We're from the UK renting a car in Texas with Enterprise, though I'm also interested in other companies. No where online can I find what coverage or liability we'd have if we didn't take out one of the four extra insurance policies.

I've tried looking for information on USA law, state law and reading the information on Enterprise's website but no where can we find this in plain text.

Do we need to get rental insurance? What is the maximum liability in Texas? Will a third party company providing a CDW, and excess cover be enough in the case of theft or a collision?

As far as I can tell our travel insurance and credit cards do not cover us. The US websites imply we should check our auto insurance, which is not valid as our car is in the UK.

  • 2
    I included the fact we're from the UK and therefore don't have auto insurance (uk car) or coverage on our credit cards but @djclayworth edited it away, including it here as I think it's VERY relevant..
    – Pez Cuckow
    Commented Jun 4, 2016 at 20:16
  • I agree with you and rolled back to your version.
    – Willeke
    Commented Jun 4, 2016 at 20:18
  • If you do not like or do not agree with an edit you can roll back, to do so, click on 'edited' above the name of the person who did it, and click on 'roll back' above the version you want to keep.
    – Willeke
    Commented Jun 4, 2016 at 20:21

1 Answer 1


If you don't buy insurance through the rental car company, and have no coverage through travel insurance, credit cards, or your home auto insurance, then the only liability insurance you will have is the minimum coverage the rental car company must provide in most states.

The minimum liability insurance you must have, by law, in Texas is detailed here, along with other helpful information about car insurance in the US:

The current minimum liability limits are $30,000 for each injured person, up to a total of $60,000 per accident, and $25,000 for property damage per accident. This basic coverage is called 30/60/25 coverage.

This describes liability insurance, which is mandatory insurance that covers you for damages you may cause to other people or property while driving. Note that this limit is very low. It is quite possible to do far more damage than this while driving, and you may be sued for the difference. Remember that medical costs in the US are expensive; a car accident victim can easily run up a hospital bill far more than $30,000. In the unfortunate event of a fatal accident or one that leads to serious long-term disability where you are found to be at-fault, you could incur significant liability. It is not uncommon for rental car companies, such as Hertz, to offer $1,000,000 in supplemental liability insurance.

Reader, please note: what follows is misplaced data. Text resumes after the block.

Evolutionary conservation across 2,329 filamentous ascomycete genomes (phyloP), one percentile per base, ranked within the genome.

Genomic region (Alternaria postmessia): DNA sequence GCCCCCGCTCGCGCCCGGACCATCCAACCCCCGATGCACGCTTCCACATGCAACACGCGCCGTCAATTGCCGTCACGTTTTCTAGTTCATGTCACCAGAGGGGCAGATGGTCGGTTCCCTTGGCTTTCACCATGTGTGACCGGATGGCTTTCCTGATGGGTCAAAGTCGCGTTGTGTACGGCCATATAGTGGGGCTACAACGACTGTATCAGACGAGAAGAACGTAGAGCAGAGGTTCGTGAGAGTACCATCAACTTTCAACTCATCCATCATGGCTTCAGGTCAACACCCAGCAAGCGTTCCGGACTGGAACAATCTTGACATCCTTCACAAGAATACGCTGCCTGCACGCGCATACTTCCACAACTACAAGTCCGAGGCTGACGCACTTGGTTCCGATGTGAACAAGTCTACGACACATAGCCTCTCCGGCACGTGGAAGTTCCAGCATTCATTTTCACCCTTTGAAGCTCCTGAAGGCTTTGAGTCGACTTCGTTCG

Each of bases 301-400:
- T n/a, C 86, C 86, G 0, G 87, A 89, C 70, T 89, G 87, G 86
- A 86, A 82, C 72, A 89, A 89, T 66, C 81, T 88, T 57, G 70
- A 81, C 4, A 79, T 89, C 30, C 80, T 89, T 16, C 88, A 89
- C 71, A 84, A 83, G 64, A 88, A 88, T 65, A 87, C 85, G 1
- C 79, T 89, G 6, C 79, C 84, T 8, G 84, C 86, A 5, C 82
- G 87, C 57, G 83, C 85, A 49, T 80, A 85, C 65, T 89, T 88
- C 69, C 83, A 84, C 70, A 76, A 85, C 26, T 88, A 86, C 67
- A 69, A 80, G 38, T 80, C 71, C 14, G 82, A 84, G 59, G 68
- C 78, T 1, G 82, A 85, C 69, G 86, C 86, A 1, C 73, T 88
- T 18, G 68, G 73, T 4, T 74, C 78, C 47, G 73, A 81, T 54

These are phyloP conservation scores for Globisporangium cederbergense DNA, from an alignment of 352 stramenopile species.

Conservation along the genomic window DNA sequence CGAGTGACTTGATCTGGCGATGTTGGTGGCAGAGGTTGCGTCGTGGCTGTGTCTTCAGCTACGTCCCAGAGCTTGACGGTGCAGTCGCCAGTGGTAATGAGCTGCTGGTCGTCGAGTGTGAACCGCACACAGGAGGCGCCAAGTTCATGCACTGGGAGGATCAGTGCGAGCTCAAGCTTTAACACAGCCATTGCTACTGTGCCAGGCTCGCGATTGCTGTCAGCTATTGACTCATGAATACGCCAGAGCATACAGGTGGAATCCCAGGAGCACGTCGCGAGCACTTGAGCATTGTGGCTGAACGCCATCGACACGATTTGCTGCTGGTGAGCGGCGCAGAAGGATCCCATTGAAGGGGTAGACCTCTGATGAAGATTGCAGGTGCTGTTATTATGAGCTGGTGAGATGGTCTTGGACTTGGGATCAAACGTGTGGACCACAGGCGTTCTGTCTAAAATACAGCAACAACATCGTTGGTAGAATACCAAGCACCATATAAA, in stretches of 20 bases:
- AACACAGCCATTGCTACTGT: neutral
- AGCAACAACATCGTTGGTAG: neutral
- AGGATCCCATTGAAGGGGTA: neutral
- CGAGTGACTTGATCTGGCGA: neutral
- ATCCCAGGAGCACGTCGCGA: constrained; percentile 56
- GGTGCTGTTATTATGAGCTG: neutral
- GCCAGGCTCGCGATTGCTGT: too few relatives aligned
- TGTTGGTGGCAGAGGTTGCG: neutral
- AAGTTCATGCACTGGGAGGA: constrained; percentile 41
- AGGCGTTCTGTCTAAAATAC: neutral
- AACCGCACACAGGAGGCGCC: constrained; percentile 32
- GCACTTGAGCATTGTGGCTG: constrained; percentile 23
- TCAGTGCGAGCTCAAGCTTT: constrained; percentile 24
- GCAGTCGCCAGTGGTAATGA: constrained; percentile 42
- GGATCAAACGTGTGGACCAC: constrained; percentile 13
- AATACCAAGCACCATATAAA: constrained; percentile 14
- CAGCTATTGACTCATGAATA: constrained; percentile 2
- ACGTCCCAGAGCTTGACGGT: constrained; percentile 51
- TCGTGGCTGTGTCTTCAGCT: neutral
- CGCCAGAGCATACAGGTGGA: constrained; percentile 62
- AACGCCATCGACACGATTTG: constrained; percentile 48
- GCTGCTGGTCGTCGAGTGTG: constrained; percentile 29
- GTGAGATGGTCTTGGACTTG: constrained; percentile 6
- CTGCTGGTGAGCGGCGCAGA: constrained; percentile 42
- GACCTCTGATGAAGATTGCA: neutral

The rental car company, or a third-party, will offer to sell you supplemental liability insurance, which will increase these limits and allow you to better protect yourself.

Separately, there's insurance for the car itself. You will not have any such insurance unless you purchase some, whether from the rental car company (CDW or LDW, which isn't strictly insurance, but is the rental car company agreeing you're not responsible for damage to their car) or a third-party. If the car is damaged or destroyed, stolen while in your possession, filled with flood water, dented in a hailstorm, or spontaneously combusts, whether your fault or not, you are responsible for paying for it. You might be able to recover costs from someone else's insurance if they hit you and they're at fault (assuming they have insurance), but the rental car company will come after you to pay up. They'll also charge you for the loss in revenue they incur while the car is being repaired. Unless you're prepared to pay for the car on the spot, insurance is a good idea.

In addition, the rental car company may offer accidental medical and/or death insurance to cover you and your passengers. This is likely already handled by your travel insurance and may be unnecessary. They also may offer Personal Effects Coverage, which will pay you if your property is stolen from the car. Again, this may already be handled under your travel insurance and is best avoided by not leaving property unattended in your car.

The New York Times has a brief guide to the options that may prove useful.

  • Thank you @zach-lipton very informative write up! Off the back of this we ended up finding CDW/SLI from a third party insurer, based in the UK that covers us in rental cars, worldwide for a year, for less than 1/4 of the price enterprise were asking for (£120 vs. $800). It was a massive pain as they insisted they needed to call up and validate our insurance, we well as read all the policy documents but it worked!
    – Pez Cuckow
    Commented Jun 5, 2016 at 2:10
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    Policy we found is here insurance4carhire.com/usa-canada-car-hire-excess-insurance, but there are plenty of alternatives if you search online! Make sure it's DCW and SLI and not just excess coverage which if I understand correctly won't help you in the USA, as there is no excess to cover.
    – Pez Cuckow
    Commented Jun 5, 2016 at 2:23

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